US 5758697 A Abstract A weaving method that imparts a 1/f fluctuation to the weave pattern. Adjacent and different numbered groups of different yarns, for example black yarn and white yarns, are alternately arranged in contiguous reed dents. The sequential number which is associated with each group manifests a series of numbers which effect the 1/f fluctuation. Following separation of the warp yarns into two sets by raising and lowering of healds to form a shed and passage of weft yarns therethrough, a woven fabric with a stripped 1/f fluctuation in the warp direction is created.
Claims(8) 1. A weaving method for weaving woven goods having a 1/f fluctuation from weft yarns and a number of different types of warp yarns comprising:
grouping yarns of a first type of warp yarn in numbers corresponding to values of a first numerical sequence having a 1/f fluctuation, wherein a plurality of yarn groups each having a different 1/f value is created; passing the grouped yarns and yarns of a second type of warp yarn through reed dents so as to alternate each of the different 1/f groups with the yarns of the second type; separating the warp yarns in the reed dents into two sets by raising and lowering healds to form a shed between two sets; and passing weft yarns through the shed, thereby weaving the warp yarns and weft yarns such that a 1/f fluctuation is imparted to a stripped warp yarn pattern. 2. A weaving method for weaving woven goods having a 1/f fluctuation as claimed in claim 1, further comprising:
grouping yarns of the second type of warp yarns in numbers corresponding to values of a second numerical sequence having a 1/f fluctuation. 3. A weaving method for weaving woven goods having a 1/f fluctuation from warp yarns and a number of different types of weft yarns, comprising:
passing warp yarns through reed dents; separating the warp yarns in two sets to form a shed by raising and lowering healds between the two sets; selecting yarns of a first type of weft yarn in groups having numbers corresponding to values of a first numerical sequence having a 1/f fluctuation, wherein a plurality of yarn groups having a different 1/f value is created; alternating the groups of the first type of weft yarn with yarns of a second type of weft yarn; passing the alternating weft yarns through the shed, thereby weaving the warp yarns and weft yarns such that a 1/f fluctuation is imparted to a stripped weft yarn pattern. 4. A weaving method for weaving woven goods having a 1/f fluctuation as claimed in claim 3, further comprising:
grouping the second type of weft yarns grouped in numbers corresponding to values of a second numerical sequence having a 1/f fluctuation. 5. A weaving method for weaving woven goods having a 1/f fluctuation form a number of different types of weft yarns and a number of different types of warp yarns, comprising:
grouping yarns of a first type of warp yarn in numbers corresponding to values of a numerical sequence having a 1/f fluctuation, wherein a plurality of warp yarn groups each having a different 1/f value is created; passing the grouped yarns and yarns of a second type of warp yarn through reed dents so as to alternate the grouped yarns with the yarns of the second type; separating the warp yarns in the reed dents into two sets by raising and lowering healds to form a shed between two sets; selecting yarns of a first type of weft yarn in groups having numbers corresponding to values of a second numerical sequence having a 1/f fluctuation, wherein a plurality of weft yarn groups each having a different 1/f value is created; alternating the groups of the first type of weft yarn with yarns of a second type of weft yarn; passing the alternating weft yarns through the shed, thereby weaving the warp yarns and weft yarns such that a 1/f fluctuation is imparted to a warp yarn pattern and a stripped weft yarn pattern. 6. The weaving method for weaving woven goods having a 1/f fluctuation from a number of different types of weft yarns and a number of different types of warp yarns as claimed in claim 5, further comprising:
grouping yarns of the second type of warp yarns in numbers corresponding to values of a third numerical sequence having a 1/f fluctuation. 7. The weaving method for weaving woven goods having a 1/f fluctuation from a number of different types of weft yarns and a number of different types of warp yarns as claimed in claim 5, further comprising:
grouping the second type of weft yarns grouped in numbers corresponding to values of a third numerical sequence having a 1/f fluctuation. 8. The weaving method for weaving woven goods having a 1/f fluctuation from a number of different types of weft yarns and a number of different types of warp yarns as claimed in claim 5, further comprising:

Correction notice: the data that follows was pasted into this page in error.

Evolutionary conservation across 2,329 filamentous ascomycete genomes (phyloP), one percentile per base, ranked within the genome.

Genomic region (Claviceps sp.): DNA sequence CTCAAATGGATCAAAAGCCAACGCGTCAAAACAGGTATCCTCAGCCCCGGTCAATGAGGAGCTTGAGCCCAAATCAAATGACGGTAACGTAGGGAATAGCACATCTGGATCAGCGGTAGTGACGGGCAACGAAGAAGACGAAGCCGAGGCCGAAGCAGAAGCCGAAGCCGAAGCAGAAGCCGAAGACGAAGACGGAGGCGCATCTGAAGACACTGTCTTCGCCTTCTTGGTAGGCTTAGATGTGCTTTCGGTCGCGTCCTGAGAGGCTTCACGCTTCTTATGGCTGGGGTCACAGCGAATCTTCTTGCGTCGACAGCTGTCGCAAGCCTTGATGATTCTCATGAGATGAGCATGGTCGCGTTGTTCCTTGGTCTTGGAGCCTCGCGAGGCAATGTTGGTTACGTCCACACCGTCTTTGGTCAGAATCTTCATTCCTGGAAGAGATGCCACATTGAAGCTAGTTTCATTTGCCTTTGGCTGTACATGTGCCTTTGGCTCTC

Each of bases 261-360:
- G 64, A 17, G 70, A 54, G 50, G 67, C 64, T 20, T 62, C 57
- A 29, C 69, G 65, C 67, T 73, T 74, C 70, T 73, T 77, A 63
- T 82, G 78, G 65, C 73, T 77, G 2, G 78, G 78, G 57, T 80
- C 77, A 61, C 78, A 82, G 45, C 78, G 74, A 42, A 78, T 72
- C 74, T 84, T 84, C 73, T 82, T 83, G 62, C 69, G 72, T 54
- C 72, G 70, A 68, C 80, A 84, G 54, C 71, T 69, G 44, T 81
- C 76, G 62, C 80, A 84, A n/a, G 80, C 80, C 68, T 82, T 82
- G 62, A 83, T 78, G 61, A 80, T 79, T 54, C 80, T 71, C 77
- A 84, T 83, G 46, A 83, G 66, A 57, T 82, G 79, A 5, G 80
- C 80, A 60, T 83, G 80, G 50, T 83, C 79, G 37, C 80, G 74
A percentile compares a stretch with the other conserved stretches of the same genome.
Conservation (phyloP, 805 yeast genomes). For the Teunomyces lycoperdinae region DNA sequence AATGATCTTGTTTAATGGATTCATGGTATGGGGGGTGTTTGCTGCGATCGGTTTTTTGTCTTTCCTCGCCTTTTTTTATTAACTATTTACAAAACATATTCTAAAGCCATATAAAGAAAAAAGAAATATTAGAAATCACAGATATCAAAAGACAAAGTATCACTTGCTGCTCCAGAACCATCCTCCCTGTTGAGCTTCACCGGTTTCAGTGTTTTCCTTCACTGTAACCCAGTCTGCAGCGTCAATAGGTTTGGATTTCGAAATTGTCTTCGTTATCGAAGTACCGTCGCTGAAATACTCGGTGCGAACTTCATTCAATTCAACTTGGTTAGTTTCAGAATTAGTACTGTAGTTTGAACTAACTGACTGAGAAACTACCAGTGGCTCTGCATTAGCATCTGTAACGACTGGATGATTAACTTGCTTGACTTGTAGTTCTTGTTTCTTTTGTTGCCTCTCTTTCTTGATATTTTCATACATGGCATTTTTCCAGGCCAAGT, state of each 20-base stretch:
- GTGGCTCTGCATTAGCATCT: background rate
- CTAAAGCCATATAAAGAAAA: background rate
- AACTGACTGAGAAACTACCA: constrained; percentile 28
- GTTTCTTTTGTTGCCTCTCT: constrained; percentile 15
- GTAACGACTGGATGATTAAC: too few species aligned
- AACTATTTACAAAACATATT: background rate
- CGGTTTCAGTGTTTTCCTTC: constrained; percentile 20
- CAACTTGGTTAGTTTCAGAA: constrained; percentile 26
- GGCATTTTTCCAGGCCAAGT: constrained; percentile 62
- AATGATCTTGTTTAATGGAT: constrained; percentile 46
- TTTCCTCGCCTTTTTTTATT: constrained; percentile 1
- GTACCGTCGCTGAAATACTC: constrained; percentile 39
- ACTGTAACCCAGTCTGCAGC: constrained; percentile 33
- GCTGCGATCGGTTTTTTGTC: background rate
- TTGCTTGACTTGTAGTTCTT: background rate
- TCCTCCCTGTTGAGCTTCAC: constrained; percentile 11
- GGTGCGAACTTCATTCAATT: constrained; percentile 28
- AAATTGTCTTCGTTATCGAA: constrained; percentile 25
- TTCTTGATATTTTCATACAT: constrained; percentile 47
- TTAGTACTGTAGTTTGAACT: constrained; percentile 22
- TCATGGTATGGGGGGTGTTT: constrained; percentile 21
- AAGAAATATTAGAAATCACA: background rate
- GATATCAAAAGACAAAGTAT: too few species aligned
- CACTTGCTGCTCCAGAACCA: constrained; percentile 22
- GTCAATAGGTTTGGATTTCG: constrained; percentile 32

grouping yarns of the second type of warp yarns in numbers corresponding to values of a third numerical sequence having a 1/f fluctuation; and grouping the second type of weft yarns grouped in numbers corresponding to values of a fourth numerical sequence having a 1/f fluctuation. Description This invention relates to a weaving method using a number of different types of yarn that imparts a pattern using a 1/f fluctuation. The conventional weaving method using different types of pre-dyed yarn produces either a constant pattern or a totally random pattern of warp yarns and weft yarns. Conventional weaving methods produce woven goods in which the warp yarns and weft yarns are of a uniform pattern or of a completely random pattern, and therefore do not have a natural, irregular feel. The goods instead have an artificial texture with very little natural feel and is not particularly comfortable for the wearer. The present invention overcomes this problem and provides yarns of one type of warp yarn, for example white yarn, that are grouped in numbers corresponding to the values of a numerical sequence having a 1/f fluctuation and passed through reed dents so as to alternate with yarns of another type of warp yarn, for example, black yarn, then the warp yarn are separated into two sets to form a shed between two sets, and weft yarns are passed through the shed, thereby weaving the warp yarns and weft yarns such that a striped pattern with a 1/f fluctuation is imparted to the warp yarns. The present inventor, Toshimitsu Musha, was the first in the world to discover that a 1/f fluctuation would impart a particularly comfortable feel to humans. The results were published in "The World of Fluctuations", released by Kodanasha Publishers in 1980; and were also announced in a paper entitled "Bioinformation and 1/f Fluctuation", Applied Physics, 1984, pp 429-435, and another paper titled "Biocontrol and 1/f Fluctuation", Journal of Japan. Soc. of Precision Machinery, 1984, vol 50, No. 6, as well as in a recent publication called "the Concept of Fluctuations", published by NHK in 1994. The abstract of these publications read, the 1/f fluctuation provides a comfortable feeling to humans; the reason being that the variations in the basic rhythm of the human body have a 1/f spectrum. From another perspective, the human body eventually tires of a constant stimulation from the same source, but conversely, the body feels uncomfortable if the stimulations were to change too suddenly; therefore a 1/f fluctuation is a fluctuation of the right proportion between these two extremes. An excerpt from "The World of Fluctuations", published by Kodansha Publishers, reads For example, the rhythms exhibited by the human body such as heart beats, and hand-clapping to music, impulse- release period of neurons, and a-rhythms observed in the brain, are all basically 1/f fluctuations, and it has been shown experimentally that if a body is stimulated by a fluctuation like these biorhythmic 1/f fluctuations, it would feel comfortable. Fluctuations (variations) exist in various forms throughout nature, but the murmur of a brook, a breath of wind, and other phenomena that impart a comfortable feeling to humans have a 1/f fluctuation, while typhoons and other strong winds that impart uneasiness do not have a 1/f fluctuation. The present invention is designed to take advanatge of the benefits of 1/f fluctuations. The objectives of the present invention are as follows: 1. An objective of this invention is to make woven goods available that provide a natural, comfortable feeling to human beings. 2. Another objective of this invention is to provide a weaving method which causes the pattern of woven goods made from a number of different types of yarn to have a correlation, specifically, a 1/f fluctuation. 3. Another objective of this invention is to provide a method to produce woven goods with a natural, irregular feel on an industrial scale. In this invention, "1/f fluctuation" is defined as a power spectrum, with a frequency component f, and proportional to 1/f This invention provides a weaving method for weaving woven goods from weft yarns and a number of different types of warp yarns; wherein, yarns of a first type of warp yarn are grouped in numbers corresponding to values of a numerical sequence having a 1/f fluctuation and passed through reed dents so as to alternate with yarns of a second type of warp yarn, then the weft yarns are passed through the shed, thereby weaving the warp yarns and weft yarns such that a 1/f fluctuation is imparted to the warp yarn pattern. Alternatively, the yarns of the second type are also grouped in numbers corresponding to the values of a numerical sequence having a 1/f fluctuation. This invention also provides a weaving method for weaving woven goods from warp yarns and a number of different types of weft yarns; wherein warp yarns are passed through reed dents, the warp yarns are separated into two sets to form a shed between the two sets, and in passing the weft yarn through the shed, yarns of a first type of weft yarn are selected in groups in number corresponding to the values of a numerical sequence having a 1/f fluctuation, and the groups are alternated with yarns of a second type of selected weft yarn, thereby weaving the warp yarns and weft yarns such that a 1/f fluctuation, is imparted to the weft yarn pattern. Alternatively, the yarns of the second type of weft yarns are also grouped in numbers corresponding to the values of a numerical sequence having a 1/f fluctuation. Another embodiment of this invention provides a weaving method for weaving woven goods from a number of different types of weft yarns and a number of different types of warp yarns; wherein, yarns of a first type of warp yarn are grouped in numbers corresponding to the values of a numerical sequence having a 1/f fluctuation and passed through the reed dents so as to alternate with yarns of a second type of warp yarn, then the warp yarns are separated into two sets to form a shed between the two sets, and in passing the weft yarn through the shed, yarns of a first type of weft yarn are selected in groups in numbers corresponding to the values of a numerical sequence having a 1/f fluctuation, and the groups are alternated with yarns of a second type of selected weft yarn, thereby weaving the warp yarns and weft yarns such that a 1/f fluctuation is imparted to the weft yarn pattern. Alternatively, the second type of warp yarn, the second type of weft yarn, or one type of warp yarn and one type of weft yarn are also grouped in numbers corresponding to the values of a numerical sequence having a 1/f fluctuation. This invention is effective in that: 1. The pattern of the woven fabric does not change randomly; rather it has a correlation, and because this correlation has a 1/f fluctuation, it imparts a special feeling of comfort and aesthetic beauty to the wearer. 2. Woven goods with a hand-woven natural irregular feel can be manufactured at low cost on an industrial scale. 3. Incorporating a melody or tone having a 1/f fluctuation into woven goods can evoke a feeling of comfort in the wearer. The above and other objects and the attendant advantages of the present invention will become readily apparent by reference to the following detailed description when considered in conjunction with the accompanying drawings wherein: FIG. 1 is an overview diagram of the principal components of a weaving machine; FIG. 2 illustrates a striped colored pattern with a 1/f fluctuation; and FIG. 3 illustrates a checkered colored pattern with a 1/f fluctuation. Working examples of this invention will be explained below. 1. Overview of a weaving machine Weaving machine 1 weaves spun yarn into woven goods 2 through the primary movements of opening the shed, inserting the weft yarn, and beating the weft, and the secondary movements of letting off warp yarns 21 and taking up woven goods 2. It is constructed, for example, as shown in FIG. 1. The action of opening the shed divides all the warp yarns into two sets, forming an opening through which weft yarn 22 passes, and causing warp yarns 21 and weft yarns 22 to cross over each other. For this purpose, warp yarns 21 are drawn-in through two sets of healds 4 in a prescribed order, and the up and down action of these healds 4 separates the warp yarns 21 vertically. In one method of weft insertion, the weft yarn is fixed in the end of a rapier 6 which carries the weft yarn through the shed formed by the warp yarns. In addition to a rapier, other methods of weft insertion use air, water, shuttles grippers, or other means. A number of different types of weft yarn, for example, pre-dyed yarns of different color, can be selected to weave a colored pattern among the weft yarns. Weft beating is the procedure in which the reed presses and forces the weft yarn 22, which has passed through the inside of the shed formed by the warp yarns, up to a prescribed position, thereby causing warp yarn 21 and weft yarn 22 to cross each other. The let-off device 3 gradually feeds the warp yarns 21, while the take-up device 7 rolls up the woven goods 2. 2. Obtaining 1/f fluctuation signals 1/f fluctuation signals may be derived from a numerical sequence y1, y2, y3, . . . formed by multiplying n coefficients, a1, a2, a3, . . . a The sequence of numerical values having a 1/f fluctuati,on may be obtained in two steps. In step 1, a computer, for example, generates a sequence of random numbers, x. In step 2, a certain number, n, of coefficients, a, stored in a storage device, are successively multiplied on the random numbers, and then a sequence of numerical values, y, is obtained by a linear transformation. This numerical sequence, y, has a 1/f spectrum, and can be used as a sequence of numerical values having a 1/f fluctuation. Examples of numerical sequences with a 1/f fluctuation so obtained are shown below. Other numerical sequences with a 1/f fluctuation can be derived, for example, from a sound, melody, or a breath of wind, the strengths of which varies with a 1/f fluctuation. Numerical sequence 1=32, 18, 24, 14, 10, 20,16,16, 12,4, 14, 16, 16, 8, 24, 4, 10, 28, 28, 12, 10, 2, 2, . . . Numerical sequence 2=4, 8, 10, 40, 24, 4, 12, 16, 20, 16, 24, 8, 8, 14, 14, 22, 26, 4, 8, 14, 14, 26, 28, . . . Numerical sequence 3=20, 20, 26, 10, 10, 24, 18, 24, 12, 6, 12, 16, 16, 10, 24, 6, 12, 32, 12, 12, . . . Numerical sequence 4=6, 6, 10, 40, 22, 4, 10, 12, 12, 12, 24, 6, 6, 12, 12, 20, 28, 8, 12, 60, . . . Numerical sequence 5=8, 8, 20, 20, 8, 4, 18, 6, 9, 9, 8, 3, 9, 11, 10, 15, 8, 10, . . . Numerical sequence 6=43, 8, 5, 2, 16, 12, 8, 8, 5, 5, 18, 9, 9, 8, 6, 2, 15, 25, 5, 5, 4, . . . 3. Weaving patterned warp yarns Weaving using a number of different types of warp yarn will produce woven goods in which the warp yarns are patterned as a function of the type of yarn. Warp yarn types can vary by color such as pre-dyed yarns; by type of fiber such as cotton, linen, silk, wool or other natural fibers, rayon or other regenerated fibers, acetate or other semi-synthetic fibers, and polyester, polyamide or other synthetic fibers; by thickness; by twist count, or by twist direction; or by any combination of these types thereof. For example, to produce a colored striped pattern in the warp yarns, white and black dyed yarns for example, can be prepared for use as the warp yarns, and the white yarn can be prepared for use as the weft yarns. Then, for example, starting at one end of the weaving machine, white warp yarns can be grouped in accordance with numerical sequence 1 described above. That is, 32 white yarns are arranged contiguously, then 18 yarns, then 24, then 14 yarns, and so forth. Similarly, the black warp yarns are grouped but in accordance with numerical sequence 2; that is, 4 yarns are arranged contiguously, then 8 yarns, then 10, then 40 yarns, and so forth. These white and black groups of yarns are arranged in alternate groups of reed dents. That is, starting at one end, reed dents having a total of 32 white yarns (numerical sequence 1), reed dents having a total of 4 black yarns (numerical sequence 2), reed dents having a total of 18 white yarns (numerical sequence 1) reed dents having a total of 8 black yarns (numerical sequence 2), reed dents having a total of 24 white yarns (numerical sequence 1), reed dents having a total of 10 black yarns (numerical sequence 2) and so forth are inserted in order in contiguous groups of reed dents. As a more detailed example using a conventional practice of two yarns being passed through each reed dent, the above explicit example would be as follows. That is, starting at one end of the reed, 16 reed dents are occupied by 32 white yarns conventionally reeded in pairs to form the first number in numerical sequence 1. This group of yarns is followed by a second yarn group consisting of four black yarns which are reeded into two dents and which define the first number in numerical sequence 2. 18 white yarns are then reeded in the same manner to form the second number defining numerical sequence 1, followed by 8 black yarns (second number in sequence 2), 24 white yarns (third number in sequence 1), 10 black yarns (third number in sequence 2), and so forth. Weaving white weft yarns into warp yarns arranged in this manner will produce a black-and-white striped pattern as shown in FIG. 2. This pattern of stripes is not random, but has a correlation of a 1/f fluctuation. In another example, to obtain a different striped pattern with a 1/f fluctuation, white warp yarns can be grouped in accordance with a numerical sequence having a 1/f fluctuation, while a constant number of black yarns, for example, 5 yarns, are grouped. The groups are then alternated as described above. In this case, the variation in the width of the white stripes has a 1/f fluctuation. Alternatively, white yarn and black yarn can each be grouped in accordance with a common numerical sequence. For example, white yarns and black yarns can be allocated in accordance with alternate values of numerical sequence 1; that is 32 white yarns, 18 black yarns, 24 white yarns, and so forth are arranged in order in contiguous reed dents to obtain a pattern with a 1/f fluctuation. Or, three or more colors can be arranged alternately in a numerical sequence having a 1/f fluctuation. 4. Weaving of patterned weft yarns Like warp yarns, a number of different types of weft yarn can be woven to produce woven goods in which the weft yarns are patterned. For example, to obtain a colored striped pattern in the weft yarns, two pre-dyed yarns of different color are prepared for the weft yarns and pre-dyed yarn of a single color is prepared for the warp yarns. Then any generally known weaving machine such as a rapier loom fitted with a selection device which can be programmed to select different weft yarns, can be used for the weaving process. For example, the selection device is mounted on the loom and controlled so that white yarns will be selected in accordance with numerical sequence 1, while black yarns will be selected in accordance with numerical sequence 2. That is, 32 white yarns (numerical sequence 1) are selected as one group, then four black yarns (numerical sequence 2) are selected as a group, followed in order by 18 white yarns (numerical sequence 1), 8 black yarns (numerical sequence 2), 24 white yarns (numerical sequence 1), 10 black yarns (numerical sequence 2) and so forth in alternate groups of white and black order. Weaving in this manner will produce a fabric with a striped pattern with a 1/f fluctuation as shown in FIG. 2, except that the warp yarns and weave yarns are reversed. And like the warp yarns, other different types of weft yarns can be used to produce different patterns, all with a 1/f fluctuation. 5. Weaving of patterned warp yarns and weft yarns Patterns can also be produced in both the warp yarns and the weft yarns. For example, the weaving method to impart a colored striped pattern in the warp yarns and the weaving method to impart a colored striped pattern in the weft yarns as described above can be combined to produce a checkered pattern as shown in FIG. 3. In this case, the black stripes in the warp yarns are much darker than the black stripes in the weft yarns. This arises because the density of the warp yarns is greater than that of the weft yarns. If the yarn density of the warp yarns are the same, then the color density will be uniform. To produce the woven fabric of FIG. 3, white and black pre-dyed yarns are prepared for both the warp yarns and weft yarns. Then for example, white yarns and black yarns are grouped in accordance with numerical sequence 3 and numerical sequence 4 respectively for use as the warp yarns, and a white group and black group are arranged in alternate groups of reed dents. Similarly, white yarns and black yarns are grouped in accordance with numerical sequence 5 and numerical sequence 6 respectively for use as the weft yarns, and a white group and a black group are selected alternately. That is, for the warp yarns, 20 white yarns (numerical sequence 3), 6 black yarns (numerical sequence 4), 20 white yarns (numerical sequence 3), 6 black yarns (numerical sequence 4), and so forth are arranged in order in alternate dents. For the weft yarns, 43 black yarns (numerical sequence 6), 8 white yarns (numerical sequence 5), 8 black yarns (numerical sequence 6), 8 white yarns (numerical sequence 5), 5 black yarns (numerical sequence 6) and so forth are selected in alternate order. Weaving in this manner produces a pattern with a 1/f fluctuation in both the warp yarns and weft yarns for an overall checkered pattern with a 1/f fluctuation. Other patterns can be produced similarly. 6. Weaving of patterned weft yarns where the weft yarns and warp yarns are of a different type In this example, cotton weft yarns and polyester warp yarns are woven with a shuttle weaving machine equipped with 6 healds. White polyester yarn is used for the warp yarns, and a selection device is mounted and controlled such that white yarns are selected in accordance with numerical sequence 1 and black yarns are selected in accordance with numerical sequence 2. By using very elastic warp yarn and weft yarn of much lower elasticity, a woven fabric and be produced with a striped pattern with a 1/f fluctuation in which the warp yarns are finely crinkled. It is readily apparent that the above-described has the advantage of wide commercial utility. It should be understood that the specific form of the invention hereinabove described is intended to be representative only, as certain modifications within the scope of these teachings will be apparent to those skilled in the art. Accordingly, reference should be made to the following claims in determining the full scope of the invention. Patent Citations